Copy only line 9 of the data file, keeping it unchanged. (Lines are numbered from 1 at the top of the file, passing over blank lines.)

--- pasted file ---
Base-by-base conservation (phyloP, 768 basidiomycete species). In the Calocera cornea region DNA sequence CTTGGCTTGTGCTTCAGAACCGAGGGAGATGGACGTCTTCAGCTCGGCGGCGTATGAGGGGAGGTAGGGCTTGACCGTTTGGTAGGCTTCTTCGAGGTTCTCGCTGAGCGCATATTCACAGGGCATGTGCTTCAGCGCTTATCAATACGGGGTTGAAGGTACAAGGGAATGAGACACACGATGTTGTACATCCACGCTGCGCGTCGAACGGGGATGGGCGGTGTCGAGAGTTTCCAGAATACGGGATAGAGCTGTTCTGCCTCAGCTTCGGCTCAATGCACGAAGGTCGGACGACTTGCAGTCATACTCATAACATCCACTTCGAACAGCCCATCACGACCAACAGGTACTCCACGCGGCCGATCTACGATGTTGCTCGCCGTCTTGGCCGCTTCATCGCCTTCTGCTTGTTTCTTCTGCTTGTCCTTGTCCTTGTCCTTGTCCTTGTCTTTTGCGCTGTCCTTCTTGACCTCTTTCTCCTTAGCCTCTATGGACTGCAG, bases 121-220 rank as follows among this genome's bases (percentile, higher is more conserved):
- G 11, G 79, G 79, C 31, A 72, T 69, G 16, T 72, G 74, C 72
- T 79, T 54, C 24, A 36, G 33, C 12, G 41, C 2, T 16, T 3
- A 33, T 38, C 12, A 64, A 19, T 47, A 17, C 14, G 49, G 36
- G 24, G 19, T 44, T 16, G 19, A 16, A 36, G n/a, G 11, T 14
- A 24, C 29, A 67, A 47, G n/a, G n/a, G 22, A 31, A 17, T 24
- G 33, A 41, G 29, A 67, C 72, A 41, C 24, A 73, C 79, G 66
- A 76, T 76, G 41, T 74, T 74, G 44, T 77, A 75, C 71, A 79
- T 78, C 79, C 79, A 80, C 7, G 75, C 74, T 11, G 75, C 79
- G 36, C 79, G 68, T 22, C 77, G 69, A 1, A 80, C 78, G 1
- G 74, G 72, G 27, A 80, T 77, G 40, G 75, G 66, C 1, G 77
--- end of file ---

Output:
- T 78, C 79, C 79, A 80, C 7, G 75, C 74, T 11, G 75, C 79